Billions of dollars in federal funds earmarked for boosting nationwide Covid-19 testing remain unspent months after Congress made the money available, according to the U.S. Department of Health and Human Services.
In April, Congress allocated roughly $25 billion for federal agencies and states to expand testing, develop contact-tracing initiatives and broaden disease surveillance.
According to HHS data, only about 10% to 15% of that total has been drawn down, meaning the cash has been spent or committed to various efforts. The funds for various testing initiatives were part of the Paycheck Protection Program and Health Care Enhancement Act.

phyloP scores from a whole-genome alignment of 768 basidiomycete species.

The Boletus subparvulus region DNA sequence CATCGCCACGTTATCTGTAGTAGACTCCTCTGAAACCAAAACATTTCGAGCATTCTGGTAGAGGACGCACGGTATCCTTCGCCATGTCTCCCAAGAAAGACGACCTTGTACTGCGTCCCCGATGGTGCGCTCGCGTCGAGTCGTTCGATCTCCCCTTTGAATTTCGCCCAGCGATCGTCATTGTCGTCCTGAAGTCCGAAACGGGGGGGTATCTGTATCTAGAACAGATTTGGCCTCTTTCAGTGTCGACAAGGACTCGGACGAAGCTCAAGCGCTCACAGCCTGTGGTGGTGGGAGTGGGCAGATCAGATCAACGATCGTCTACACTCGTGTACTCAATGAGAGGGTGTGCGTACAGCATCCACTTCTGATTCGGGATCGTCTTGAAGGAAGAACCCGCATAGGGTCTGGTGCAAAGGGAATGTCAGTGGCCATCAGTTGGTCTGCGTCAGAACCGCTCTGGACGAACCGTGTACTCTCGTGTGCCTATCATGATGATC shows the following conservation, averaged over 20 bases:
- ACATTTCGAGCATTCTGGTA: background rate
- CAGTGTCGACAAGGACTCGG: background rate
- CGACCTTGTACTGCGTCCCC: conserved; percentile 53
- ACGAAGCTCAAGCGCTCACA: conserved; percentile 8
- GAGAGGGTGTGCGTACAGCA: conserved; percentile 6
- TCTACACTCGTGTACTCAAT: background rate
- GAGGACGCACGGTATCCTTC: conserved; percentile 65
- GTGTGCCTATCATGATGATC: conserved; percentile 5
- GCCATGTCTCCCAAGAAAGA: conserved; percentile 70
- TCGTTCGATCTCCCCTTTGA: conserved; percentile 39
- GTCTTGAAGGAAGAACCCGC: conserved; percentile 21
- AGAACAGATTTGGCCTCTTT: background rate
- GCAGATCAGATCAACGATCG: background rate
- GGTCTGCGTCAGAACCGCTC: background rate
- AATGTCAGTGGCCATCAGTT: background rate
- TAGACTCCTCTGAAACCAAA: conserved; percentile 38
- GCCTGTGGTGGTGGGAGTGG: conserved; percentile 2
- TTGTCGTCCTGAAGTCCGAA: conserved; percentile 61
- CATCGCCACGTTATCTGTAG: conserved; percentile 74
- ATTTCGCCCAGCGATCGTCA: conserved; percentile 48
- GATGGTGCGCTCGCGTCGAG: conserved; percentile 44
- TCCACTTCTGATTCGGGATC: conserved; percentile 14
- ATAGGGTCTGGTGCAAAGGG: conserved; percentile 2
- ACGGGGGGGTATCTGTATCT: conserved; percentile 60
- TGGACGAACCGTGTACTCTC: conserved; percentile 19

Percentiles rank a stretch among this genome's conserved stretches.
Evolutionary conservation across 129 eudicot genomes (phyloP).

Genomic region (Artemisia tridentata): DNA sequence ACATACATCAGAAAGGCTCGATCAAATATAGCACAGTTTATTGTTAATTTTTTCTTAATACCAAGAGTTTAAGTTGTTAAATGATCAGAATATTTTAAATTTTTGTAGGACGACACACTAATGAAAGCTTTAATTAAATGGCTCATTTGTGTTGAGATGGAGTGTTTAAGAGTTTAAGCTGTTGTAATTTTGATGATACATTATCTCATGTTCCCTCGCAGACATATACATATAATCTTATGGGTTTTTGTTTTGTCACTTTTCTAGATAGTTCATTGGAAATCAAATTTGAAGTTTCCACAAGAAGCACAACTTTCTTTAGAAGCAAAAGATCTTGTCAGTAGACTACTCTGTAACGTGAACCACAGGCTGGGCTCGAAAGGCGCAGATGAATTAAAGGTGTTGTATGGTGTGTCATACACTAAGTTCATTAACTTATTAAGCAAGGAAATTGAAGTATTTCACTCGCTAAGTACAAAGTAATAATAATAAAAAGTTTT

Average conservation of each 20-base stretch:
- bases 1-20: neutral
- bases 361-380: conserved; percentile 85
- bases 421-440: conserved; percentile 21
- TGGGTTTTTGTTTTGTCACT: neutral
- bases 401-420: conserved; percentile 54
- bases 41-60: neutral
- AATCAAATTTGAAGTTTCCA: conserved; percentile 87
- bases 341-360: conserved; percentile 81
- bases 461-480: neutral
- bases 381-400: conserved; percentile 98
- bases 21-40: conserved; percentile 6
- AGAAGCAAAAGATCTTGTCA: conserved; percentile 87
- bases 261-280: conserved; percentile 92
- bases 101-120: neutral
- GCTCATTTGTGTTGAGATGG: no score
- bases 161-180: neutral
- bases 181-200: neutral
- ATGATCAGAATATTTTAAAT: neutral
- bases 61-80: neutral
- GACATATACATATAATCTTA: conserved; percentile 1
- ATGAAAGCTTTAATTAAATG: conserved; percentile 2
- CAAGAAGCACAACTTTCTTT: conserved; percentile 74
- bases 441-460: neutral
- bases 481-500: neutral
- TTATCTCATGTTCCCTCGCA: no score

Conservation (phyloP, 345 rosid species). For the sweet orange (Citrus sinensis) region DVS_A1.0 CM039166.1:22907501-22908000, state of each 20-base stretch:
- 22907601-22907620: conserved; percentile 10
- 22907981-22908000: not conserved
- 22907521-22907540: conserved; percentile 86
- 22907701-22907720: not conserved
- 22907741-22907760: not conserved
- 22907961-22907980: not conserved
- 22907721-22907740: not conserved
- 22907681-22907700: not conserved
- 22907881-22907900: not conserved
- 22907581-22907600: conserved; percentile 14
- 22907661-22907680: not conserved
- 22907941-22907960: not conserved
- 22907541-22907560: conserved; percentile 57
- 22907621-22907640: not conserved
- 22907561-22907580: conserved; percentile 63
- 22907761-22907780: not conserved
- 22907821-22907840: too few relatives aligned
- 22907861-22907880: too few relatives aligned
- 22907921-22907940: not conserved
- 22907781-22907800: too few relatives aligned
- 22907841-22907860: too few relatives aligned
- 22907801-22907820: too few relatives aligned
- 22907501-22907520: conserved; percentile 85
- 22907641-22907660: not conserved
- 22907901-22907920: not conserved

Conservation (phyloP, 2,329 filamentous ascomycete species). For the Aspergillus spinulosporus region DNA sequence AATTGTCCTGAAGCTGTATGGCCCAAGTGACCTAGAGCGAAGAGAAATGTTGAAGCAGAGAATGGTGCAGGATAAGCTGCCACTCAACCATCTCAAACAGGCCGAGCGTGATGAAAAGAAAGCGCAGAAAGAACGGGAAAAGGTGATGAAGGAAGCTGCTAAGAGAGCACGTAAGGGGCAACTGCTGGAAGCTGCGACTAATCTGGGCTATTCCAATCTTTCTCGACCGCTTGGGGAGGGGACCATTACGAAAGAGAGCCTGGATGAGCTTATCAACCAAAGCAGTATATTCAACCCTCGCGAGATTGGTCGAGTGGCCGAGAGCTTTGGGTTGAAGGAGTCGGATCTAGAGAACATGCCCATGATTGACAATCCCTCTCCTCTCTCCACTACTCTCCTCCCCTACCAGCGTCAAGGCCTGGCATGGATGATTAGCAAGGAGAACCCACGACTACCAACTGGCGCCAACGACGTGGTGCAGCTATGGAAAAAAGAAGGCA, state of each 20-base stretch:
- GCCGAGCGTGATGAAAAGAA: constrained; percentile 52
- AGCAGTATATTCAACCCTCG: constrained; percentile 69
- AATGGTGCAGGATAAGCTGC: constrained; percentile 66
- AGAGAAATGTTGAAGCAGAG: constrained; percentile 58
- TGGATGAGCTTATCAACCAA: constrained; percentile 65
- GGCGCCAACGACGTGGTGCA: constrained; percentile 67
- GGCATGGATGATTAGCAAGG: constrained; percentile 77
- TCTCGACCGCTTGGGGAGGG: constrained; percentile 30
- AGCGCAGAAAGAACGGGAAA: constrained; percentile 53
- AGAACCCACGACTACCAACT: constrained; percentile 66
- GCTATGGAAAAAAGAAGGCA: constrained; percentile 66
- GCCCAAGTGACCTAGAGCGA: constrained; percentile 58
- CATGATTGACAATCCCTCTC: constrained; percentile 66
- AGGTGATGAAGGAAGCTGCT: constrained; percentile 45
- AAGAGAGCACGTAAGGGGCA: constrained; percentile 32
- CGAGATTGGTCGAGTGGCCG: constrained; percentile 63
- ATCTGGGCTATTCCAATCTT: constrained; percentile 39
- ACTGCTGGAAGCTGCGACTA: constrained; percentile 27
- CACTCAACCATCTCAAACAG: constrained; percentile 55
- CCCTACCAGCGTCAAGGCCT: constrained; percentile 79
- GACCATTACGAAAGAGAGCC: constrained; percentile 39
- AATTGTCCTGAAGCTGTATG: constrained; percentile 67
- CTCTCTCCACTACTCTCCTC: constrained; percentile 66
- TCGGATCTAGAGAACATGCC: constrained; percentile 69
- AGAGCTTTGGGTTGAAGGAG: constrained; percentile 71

The Trump administration has taken a state-led approach to testing Americans for Covid-19, dispatching funds and helping states procure the swabs and reagents they need to facilitate testing. The strategy, federal officials say, helps states identify and cater to their specific needs.
Of the $25 billion, some $10.25 billion was sent to states and U.S. territories in May to expand testing and develop contact-tracing programs at their discretion, but as of Aug. 14, just $121 million of that pool of funds had been drawn down.